- Special Sections
- Public Notices
Trimble Emergency Management Director
March is severe-storm awareness month. Severe storms can strike at any time, causing long-lasting effects on the lives of our citizens.
Through my office, the Kentucky Division of Emergency Management works to prepare and protect Trimble County residents from all hazards and disasters. As we saw recently, severe thunderstorms can bring strong winds, hail and lightning, along with flash-flooding and tornadoes.
If you are outside when a severe thunderstorm hits, take shelter inside a sturdy building and stay tuned to a battery-powered radio for weather updates. Lightning is a major threat during a storm, so if you can’t get to shelter, be sure to avoid standing near natural “lightning rods,” such as tall, isolated trees in open fields or metal objects, such as wire fences, golf clubs and metal tools.
Straight-line winds are responsible for most thunderstorm damage; these winds can exceed 100 mph and they can cause damage equal to that of a tornado.
Flash floods are a threat after heavy thunderstorms, and they often occur at night – making them harder to see. Many deaths caused by flash flooding occur when pedestrians or drivers attempt to cross flooded highways or low-water crossings. If you are in a car that gets caught in high water, leave the vehicle immediately and find higher ground – if you can do so safely.
A tornado is a violently rotating column of air extending from nearly stationary to 70 mph. The strongest tornadoes bring rotating winds of 250 mph or highter.
Know the difference between a “tornado watch” and a “tornado warning.”
A “watch” means weather conditions are favorable for the formation of a tornado.
A “warning” means a tornado ha been sighted by weather watchers.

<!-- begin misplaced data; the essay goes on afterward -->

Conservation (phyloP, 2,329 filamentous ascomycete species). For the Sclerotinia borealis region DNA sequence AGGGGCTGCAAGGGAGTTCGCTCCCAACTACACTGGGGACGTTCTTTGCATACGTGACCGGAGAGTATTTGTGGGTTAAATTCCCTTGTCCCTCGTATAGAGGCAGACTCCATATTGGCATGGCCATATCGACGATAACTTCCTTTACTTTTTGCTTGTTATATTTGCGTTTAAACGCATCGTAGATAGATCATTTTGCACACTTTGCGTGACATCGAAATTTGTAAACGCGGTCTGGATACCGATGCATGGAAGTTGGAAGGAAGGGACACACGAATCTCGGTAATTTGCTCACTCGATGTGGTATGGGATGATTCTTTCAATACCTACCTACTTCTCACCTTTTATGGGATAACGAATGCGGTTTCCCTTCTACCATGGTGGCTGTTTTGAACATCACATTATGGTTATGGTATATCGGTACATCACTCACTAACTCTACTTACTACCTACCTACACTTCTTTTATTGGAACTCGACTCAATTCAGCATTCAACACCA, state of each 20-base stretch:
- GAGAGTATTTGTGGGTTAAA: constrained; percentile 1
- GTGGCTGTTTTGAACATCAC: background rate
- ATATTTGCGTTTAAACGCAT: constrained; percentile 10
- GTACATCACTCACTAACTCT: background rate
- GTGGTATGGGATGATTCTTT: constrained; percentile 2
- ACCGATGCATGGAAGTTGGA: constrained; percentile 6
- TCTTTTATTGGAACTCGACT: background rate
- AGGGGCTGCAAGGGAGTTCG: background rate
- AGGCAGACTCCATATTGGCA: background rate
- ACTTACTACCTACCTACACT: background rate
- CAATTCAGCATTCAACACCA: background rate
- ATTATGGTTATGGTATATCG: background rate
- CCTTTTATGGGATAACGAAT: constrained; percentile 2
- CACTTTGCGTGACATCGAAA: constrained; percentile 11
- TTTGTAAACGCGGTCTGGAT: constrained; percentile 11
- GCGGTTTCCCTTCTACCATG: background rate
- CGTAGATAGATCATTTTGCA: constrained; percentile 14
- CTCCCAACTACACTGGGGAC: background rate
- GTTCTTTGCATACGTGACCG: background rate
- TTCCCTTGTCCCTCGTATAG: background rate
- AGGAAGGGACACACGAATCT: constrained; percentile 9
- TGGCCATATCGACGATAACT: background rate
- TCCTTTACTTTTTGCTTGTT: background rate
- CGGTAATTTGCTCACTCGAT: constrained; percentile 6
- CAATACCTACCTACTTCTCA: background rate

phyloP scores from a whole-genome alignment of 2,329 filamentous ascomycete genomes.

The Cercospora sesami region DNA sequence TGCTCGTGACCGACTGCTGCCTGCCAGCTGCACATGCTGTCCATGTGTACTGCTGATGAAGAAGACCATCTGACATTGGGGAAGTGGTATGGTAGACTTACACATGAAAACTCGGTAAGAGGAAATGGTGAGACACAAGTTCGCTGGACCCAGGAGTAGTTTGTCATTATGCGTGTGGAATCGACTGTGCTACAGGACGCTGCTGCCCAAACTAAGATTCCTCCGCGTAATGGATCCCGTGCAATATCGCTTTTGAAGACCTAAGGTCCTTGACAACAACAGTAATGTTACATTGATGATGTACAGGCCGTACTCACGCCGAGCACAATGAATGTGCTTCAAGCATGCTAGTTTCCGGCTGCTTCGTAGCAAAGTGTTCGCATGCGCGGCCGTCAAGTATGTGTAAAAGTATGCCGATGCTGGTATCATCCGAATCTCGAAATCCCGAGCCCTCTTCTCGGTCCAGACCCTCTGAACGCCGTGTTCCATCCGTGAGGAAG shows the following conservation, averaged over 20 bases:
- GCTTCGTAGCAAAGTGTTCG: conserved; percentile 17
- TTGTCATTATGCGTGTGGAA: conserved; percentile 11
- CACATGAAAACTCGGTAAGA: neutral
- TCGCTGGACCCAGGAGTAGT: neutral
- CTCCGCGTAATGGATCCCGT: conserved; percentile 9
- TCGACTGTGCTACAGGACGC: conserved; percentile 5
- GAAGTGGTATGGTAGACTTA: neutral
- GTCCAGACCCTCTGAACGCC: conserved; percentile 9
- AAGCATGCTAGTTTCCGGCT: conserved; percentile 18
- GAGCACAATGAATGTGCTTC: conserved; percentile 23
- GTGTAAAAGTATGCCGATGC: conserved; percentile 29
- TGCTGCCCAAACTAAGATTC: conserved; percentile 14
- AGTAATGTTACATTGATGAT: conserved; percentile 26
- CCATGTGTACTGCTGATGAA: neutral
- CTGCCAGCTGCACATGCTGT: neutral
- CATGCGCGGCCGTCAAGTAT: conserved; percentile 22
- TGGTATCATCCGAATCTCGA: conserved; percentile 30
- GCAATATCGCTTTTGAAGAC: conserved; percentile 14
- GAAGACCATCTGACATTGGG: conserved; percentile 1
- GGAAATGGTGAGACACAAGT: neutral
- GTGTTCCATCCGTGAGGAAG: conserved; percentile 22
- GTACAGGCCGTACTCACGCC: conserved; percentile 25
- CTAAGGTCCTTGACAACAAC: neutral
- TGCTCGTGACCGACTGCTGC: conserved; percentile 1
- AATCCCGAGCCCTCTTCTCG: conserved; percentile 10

When a warning is issued, take cover at once.
If you are in a house, go to the middle of the basement, if there is one. Stay away from doors and windows. If there is no basement, go to an interior room on the ground floor. As a last resort, get under a heavy piece of furniture, like a sturdy table or a couch. If possible, cover yourself with a blanket or sleeping bag.
If you are in a high-rise building, use the stairs to go to the designated shelter area or to an interior room on the lowest floor.
If you are in a mobile home, camper or trailer, get out. Take shelter in a nearby building, if possible. Don’t go to your car and don’t try to drove away from a tornado. If you are outdoors, lay yourself down in a ditch, away from trees and power lines.
If weather looks like it could become dangerous, find your battery-powered radio and keep it with you so you can listen for emergency instructions and also find out when the danger has passed. Wait until officials lift the tornado warning before going back to your normal routine.
Also, keep a Storm Survival Kit handy. This should include a flash light with fresh batteries, extra batteries, a first-aid kit, a battery-powered radio, drinking water, emergency phone numbers, nonperishable food items and medicines.